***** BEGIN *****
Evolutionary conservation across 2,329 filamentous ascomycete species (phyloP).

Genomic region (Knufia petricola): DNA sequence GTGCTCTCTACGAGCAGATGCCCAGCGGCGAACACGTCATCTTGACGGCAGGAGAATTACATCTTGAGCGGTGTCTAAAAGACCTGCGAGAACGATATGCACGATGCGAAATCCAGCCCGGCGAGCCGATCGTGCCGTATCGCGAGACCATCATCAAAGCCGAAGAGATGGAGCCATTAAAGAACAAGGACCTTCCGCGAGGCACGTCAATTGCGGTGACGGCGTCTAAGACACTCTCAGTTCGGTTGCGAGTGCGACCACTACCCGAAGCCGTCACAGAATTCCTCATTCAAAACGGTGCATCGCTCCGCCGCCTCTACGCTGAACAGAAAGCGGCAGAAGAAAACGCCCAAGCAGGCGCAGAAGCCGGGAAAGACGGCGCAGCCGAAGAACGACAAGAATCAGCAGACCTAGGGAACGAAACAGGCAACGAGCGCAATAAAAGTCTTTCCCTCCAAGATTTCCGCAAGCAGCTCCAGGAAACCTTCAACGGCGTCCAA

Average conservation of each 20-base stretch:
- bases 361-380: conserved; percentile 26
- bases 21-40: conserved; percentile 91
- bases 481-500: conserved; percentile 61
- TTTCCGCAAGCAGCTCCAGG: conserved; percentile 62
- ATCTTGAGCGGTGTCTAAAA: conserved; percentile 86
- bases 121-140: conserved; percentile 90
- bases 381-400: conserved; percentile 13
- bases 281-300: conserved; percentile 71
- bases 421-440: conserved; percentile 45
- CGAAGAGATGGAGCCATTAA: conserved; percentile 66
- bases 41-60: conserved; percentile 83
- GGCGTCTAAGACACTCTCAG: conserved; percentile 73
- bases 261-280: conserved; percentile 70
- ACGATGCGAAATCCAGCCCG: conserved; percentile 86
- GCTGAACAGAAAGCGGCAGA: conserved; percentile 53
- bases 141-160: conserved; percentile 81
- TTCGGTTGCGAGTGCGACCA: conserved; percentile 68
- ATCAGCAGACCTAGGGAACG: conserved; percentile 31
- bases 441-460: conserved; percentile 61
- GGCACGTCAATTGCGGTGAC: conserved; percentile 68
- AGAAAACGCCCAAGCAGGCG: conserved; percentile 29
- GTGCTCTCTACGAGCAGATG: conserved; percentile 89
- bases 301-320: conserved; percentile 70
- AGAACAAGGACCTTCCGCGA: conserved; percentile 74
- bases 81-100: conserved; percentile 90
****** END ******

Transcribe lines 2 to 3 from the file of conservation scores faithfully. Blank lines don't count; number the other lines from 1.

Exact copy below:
Genomic region (Knufia petricola): DNA sequence GTGCTCTCTACGAGCAGATGCCCAGCGGCGAACACGTCATCTTGACGGCAGGAGAATTACATCTTGAGCGGTGTCTAAAAGACCTGCGAGAACGATATGCACGATGCGAAATCCAGCCCGGCGAGCCGATCGTGCCGTATCGCGAGACCATCATCAAAGCCGAAGAGATGGAGCCATTAAAGAACAAGGACCTTCCGCGAGGCACGTCAATTGCGGTGACGGCGTCTAAGACACTCTCAGTTCGGTTGCGAGTGCGACCACTACCCGAAGCCGTCACAGAATTCCTCATTCAAAACGGTGCATCGCTCCGCCGCCTCTACGCTGAACAGAAAGCGGCAGAAGAAAACGCCCAAGCAGGCGCAGAAGCCGGGAAAGACGGCGCAGCCGAAGAACGACAAGAATCAGCAGACCTAGGGAACGAAACAGGCAACGAGCGCAATAAAAGTCTTTCCCTCCAAGATTTCCGCAAGCAGCTCCAGGAAACCTTCAACGGCGTCCAA

Average conservation of each 20-base stretch: